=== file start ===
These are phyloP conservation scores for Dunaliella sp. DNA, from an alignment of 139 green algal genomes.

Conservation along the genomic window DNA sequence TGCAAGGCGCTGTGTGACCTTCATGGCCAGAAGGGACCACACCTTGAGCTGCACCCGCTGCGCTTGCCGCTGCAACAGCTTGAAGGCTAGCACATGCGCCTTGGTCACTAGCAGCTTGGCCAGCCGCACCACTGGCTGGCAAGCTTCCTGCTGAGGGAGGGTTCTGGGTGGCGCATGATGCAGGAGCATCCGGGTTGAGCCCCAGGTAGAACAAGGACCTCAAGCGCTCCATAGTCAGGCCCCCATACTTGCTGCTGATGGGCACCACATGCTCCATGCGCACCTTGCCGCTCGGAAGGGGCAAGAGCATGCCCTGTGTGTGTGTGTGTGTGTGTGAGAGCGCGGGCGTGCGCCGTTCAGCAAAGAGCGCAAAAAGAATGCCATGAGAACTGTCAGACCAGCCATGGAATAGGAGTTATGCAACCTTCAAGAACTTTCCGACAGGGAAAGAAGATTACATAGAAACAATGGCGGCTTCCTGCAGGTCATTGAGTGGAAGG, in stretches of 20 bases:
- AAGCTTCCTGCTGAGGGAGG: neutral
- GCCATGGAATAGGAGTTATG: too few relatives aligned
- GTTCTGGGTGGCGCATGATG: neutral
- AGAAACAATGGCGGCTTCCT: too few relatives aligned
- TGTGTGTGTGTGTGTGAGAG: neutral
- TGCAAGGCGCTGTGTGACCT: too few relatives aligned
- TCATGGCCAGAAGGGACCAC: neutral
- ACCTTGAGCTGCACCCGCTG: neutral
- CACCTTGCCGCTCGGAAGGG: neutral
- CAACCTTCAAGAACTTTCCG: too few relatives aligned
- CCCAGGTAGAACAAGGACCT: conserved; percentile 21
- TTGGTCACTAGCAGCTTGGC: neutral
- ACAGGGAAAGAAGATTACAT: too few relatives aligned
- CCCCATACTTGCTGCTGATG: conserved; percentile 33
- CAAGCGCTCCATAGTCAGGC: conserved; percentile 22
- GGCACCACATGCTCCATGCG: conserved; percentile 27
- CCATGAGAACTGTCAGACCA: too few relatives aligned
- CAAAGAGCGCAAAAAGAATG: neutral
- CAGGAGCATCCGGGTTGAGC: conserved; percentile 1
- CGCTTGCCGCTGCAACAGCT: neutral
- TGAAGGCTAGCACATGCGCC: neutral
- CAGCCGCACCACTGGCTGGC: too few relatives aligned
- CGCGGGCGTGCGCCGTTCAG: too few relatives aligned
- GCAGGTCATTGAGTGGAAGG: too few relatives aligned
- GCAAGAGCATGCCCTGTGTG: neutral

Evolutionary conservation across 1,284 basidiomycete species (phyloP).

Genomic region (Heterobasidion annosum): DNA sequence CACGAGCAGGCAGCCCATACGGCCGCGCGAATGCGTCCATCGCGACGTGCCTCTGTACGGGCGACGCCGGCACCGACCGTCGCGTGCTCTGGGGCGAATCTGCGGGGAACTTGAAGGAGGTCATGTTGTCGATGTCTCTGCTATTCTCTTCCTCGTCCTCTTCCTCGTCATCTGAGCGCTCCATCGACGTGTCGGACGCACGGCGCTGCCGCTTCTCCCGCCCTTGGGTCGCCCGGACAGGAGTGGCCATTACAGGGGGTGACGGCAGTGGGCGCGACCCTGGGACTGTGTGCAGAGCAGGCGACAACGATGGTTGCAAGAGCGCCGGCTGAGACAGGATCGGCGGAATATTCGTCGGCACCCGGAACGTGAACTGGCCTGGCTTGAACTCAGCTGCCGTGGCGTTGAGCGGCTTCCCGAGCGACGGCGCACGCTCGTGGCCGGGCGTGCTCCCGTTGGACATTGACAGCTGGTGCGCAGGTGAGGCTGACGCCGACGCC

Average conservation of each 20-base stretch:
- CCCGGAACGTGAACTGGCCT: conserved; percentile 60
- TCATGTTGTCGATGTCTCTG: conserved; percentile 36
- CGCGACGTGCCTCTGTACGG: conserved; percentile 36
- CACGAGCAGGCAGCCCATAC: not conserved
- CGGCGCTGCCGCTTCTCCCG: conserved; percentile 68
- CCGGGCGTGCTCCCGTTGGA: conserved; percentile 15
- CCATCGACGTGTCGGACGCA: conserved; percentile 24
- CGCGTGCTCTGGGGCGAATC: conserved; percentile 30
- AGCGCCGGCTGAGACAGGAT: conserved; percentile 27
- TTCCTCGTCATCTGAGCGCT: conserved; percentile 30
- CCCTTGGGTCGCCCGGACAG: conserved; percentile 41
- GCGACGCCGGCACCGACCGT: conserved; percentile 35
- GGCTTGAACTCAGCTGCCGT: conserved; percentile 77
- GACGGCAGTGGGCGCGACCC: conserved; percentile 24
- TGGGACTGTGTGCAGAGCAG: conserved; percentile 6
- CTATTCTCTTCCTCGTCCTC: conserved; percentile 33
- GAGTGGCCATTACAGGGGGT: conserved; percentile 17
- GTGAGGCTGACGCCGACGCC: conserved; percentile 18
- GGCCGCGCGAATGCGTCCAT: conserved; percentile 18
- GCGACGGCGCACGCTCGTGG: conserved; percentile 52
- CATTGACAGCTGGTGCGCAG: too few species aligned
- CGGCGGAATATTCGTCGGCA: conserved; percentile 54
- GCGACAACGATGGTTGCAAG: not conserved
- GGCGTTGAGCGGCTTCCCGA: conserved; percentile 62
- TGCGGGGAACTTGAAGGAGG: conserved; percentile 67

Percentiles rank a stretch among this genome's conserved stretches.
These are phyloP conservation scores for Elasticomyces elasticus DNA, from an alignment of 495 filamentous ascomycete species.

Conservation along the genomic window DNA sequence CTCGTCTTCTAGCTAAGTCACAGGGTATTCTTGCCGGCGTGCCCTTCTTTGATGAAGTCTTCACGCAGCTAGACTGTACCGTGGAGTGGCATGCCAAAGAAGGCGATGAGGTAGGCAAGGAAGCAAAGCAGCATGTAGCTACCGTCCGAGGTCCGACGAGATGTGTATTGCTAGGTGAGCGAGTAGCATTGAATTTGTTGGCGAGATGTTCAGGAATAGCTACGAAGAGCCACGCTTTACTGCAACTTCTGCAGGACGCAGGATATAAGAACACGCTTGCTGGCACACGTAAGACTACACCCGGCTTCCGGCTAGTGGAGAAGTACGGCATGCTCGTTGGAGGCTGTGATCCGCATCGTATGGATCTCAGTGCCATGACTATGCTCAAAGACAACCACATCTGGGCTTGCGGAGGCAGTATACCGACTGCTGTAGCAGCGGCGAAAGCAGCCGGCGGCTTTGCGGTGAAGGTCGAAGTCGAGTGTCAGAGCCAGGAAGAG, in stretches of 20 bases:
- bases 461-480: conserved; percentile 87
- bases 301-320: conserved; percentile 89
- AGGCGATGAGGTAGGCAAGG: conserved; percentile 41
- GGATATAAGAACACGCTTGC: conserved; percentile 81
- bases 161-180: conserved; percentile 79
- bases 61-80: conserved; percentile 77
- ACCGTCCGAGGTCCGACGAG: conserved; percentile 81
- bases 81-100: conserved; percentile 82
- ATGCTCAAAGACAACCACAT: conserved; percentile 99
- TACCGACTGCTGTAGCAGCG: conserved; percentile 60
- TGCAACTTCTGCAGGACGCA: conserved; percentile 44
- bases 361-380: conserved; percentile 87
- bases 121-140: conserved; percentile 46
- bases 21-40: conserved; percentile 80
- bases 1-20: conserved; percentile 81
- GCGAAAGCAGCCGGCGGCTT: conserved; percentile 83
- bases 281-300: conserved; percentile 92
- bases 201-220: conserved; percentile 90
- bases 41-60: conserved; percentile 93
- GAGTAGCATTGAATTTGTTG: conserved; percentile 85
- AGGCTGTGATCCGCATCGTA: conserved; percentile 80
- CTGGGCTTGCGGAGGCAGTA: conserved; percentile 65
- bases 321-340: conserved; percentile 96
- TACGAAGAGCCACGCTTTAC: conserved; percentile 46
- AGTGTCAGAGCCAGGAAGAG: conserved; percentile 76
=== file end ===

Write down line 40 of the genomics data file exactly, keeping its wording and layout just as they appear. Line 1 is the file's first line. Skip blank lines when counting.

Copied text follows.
- TTCCTCGTCATCTGAGCGCT: conserved; percentile 30